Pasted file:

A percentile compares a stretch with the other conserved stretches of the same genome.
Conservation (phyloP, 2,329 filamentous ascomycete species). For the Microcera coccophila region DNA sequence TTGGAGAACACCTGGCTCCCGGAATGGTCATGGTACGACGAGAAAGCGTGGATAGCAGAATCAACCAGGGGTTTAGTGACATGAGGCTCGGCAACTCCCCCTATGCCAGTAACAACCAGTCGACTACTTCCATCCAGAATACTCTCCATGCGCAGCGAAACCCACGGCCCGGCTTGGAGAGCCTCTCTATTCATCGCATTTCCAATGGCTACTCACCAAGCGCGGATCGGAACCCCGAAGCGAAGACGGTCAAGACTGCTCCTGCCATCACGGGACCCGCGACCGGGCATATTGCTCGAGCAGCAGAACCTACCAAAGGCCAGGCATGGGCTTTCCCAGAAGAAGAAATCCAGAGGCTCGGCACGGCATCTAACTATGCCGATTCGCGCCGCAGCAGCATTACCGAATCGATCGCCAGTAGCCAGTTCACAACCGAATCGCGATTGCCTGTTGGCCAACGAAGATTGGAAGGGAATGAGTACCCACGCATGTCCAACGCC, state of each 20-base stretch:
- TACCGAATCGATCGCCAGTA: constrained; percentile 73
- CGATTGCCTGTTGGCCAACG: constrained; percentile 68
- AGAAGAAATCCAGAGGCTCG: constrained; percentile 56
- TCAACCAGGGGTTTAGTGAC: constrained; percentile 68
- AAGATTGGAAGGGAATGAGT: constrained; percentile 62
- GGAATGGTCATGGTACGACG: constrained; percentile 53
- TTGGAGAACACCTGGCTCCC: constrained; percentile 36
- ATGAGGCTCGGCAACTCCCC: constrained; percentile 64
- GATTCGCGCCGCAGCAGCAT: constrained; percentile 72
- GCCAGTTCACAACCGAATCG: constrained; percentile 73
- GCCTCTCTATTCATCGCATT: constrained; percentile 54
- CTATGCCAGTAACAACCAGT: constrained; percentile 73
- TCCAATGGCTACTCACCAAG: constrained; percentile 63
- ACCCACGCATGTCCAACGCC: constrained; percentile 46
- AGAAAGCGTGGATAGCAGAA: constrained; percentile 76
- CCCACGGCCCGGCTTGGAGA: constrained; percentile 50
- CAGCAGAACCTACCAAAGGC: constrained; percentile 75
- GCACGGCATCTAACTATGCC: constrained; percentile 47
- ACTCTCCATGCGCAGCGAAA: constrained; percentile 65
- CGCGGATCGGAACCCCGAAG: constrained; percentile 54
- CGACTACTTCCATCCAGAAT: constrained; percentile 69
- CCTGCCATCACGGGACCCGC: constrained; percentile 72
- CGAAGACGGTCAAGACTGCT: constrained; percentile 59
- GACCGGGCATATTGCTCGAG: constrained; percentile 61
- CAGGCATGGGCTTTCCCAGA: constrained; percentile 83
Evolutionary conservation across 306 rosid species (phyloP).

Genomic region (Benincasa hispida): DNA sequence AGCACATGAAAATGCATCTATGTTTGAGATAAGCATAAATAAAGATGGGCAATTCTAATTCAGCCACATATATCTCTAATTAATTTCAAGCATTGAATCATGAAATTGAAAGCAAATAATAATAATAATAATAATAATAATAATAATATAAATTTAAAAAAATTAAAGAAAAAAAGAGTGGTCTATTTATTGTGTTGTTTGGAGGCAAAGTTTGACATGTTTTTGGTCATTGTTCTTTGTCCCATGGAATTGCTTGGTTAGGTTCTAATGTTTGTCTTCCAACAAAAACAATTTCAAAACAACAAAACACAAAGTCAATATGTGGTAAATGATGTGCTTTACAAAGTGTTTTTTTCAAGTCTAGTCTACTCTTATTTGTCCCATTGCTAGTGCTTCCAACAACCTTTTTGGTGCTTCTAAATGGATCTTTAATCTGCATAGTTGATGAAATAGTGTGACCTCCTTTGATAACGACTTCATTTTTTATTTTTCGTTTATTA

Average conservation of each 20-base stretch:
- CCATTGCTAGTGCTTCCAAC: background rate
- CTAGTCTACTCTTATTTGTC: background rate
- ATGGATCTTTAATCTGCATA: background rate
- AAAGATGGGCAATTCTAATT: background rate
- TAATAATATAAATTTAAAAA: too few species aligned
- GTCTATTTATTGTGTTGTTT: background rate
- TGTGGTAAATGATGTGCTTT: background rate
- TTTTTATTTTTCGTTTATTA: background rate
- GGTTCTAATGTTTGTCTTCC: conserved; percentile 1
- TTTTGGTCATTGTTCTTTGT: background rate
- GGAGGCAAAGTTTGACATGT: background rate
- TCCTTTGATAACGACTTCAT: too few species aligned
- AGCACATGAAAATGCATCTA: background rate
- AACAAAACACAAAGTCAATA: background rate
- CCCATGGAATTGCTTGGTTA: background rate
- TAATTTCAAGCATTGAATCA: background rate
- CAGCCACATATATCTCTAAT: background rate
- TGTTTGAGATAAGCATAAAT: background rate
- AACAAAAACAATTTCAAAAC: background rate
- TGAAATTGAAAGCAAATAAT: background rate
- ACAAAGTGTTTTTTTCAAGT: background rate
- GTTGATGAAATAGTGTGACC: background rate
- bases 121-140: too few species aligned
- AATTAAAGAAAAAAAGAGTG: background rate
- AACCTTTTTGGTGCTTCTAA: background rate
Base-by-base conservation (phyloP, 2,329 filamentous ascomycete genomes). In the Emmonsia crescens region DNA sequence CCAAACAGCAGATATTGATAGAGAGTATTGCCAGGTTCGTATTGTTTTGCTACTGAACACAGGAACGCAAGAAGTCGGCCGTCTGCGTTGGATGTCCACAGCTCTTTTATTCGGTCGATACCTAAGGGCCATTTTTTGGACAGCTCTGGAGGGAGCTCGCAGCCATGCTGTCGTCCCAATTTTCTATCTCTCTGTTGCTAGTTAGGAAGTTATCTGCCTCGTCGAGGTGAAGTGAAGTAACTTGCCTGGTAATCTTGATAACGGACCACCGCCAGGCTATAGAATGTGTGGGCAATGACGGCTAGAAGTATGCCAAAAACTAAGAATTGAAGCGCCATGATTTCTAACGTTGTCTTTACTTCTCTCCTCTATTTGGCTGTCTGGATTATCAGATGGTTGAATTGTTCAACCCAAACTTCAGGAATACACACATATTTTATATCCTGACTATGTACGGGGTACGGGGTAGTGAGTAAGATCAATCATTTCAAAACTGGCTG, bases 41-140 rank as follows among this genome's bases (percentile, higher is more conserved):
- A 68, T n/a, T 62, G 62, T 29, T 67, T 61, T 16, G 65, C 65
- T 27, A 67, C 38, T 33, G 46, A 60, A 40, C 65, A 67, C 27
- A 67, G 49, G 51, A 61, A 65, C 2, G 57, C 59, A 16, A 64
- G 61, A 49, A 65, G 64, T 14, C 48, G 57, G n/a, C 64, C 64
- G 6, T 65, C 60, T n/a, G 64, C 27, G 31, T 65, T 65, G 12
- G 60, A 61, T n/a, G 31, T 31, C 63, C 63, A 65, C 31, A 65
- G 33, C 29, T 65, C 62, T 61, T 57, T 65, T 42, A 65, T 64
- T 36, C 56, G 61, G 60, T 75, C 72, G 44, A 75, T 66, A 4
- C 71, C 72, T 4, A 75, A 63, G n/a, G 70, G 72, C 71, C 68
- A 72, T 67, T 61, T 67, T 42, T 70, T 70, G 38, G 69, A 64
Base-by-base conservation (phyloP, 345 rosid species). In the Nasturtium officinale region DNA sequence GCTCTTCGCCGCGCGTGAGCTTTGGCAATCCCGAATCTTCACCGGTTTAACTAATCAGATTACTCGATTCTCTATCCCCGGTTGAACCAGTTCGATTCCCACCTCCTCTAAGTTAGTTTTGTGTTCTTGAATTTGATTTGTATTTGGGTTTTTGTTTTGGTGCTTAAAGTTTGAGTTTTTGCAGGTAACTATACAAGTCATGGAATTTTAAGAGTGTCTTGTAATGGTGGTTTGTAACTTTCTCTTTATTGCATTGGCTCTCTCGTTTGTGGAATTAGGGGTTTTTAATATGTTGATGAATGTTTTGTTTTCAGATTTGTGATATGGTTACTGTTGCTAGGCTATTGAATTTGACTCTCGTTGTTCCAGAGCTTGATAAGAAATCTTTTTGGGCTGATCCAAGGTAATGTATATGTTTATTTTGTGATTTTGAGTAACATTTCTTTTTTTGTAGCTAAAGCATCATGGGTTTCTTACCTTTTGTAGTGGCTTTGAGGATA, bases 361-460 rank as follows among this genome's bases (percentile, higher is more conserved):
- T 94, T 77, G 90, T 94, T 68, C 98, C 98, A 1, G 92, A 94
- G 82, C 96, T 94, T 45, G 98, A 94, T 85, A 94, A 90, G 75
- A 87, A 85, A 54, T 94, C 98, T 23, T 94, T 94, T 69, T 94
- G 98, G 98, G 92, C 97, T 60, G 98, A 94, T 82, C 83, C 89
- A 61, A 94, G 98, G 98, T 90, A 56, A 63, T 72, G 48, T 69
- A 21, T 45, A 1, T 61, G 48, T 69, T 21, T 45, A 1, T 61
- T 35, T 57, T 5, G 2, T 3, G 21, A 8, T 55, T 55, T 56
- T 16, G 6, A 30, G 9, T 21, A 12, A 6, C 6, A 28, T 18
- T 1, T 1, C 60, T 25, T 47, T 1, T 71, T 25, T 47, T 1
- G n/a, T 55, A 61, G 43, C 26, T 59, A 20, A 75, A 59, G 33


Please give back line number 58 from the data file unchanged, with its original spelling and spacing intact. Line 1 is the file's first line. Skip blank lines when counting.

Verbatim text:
- T 27, A 67, C 38, T 33, G 46, A 60, A 40, C 65, A 67, C 27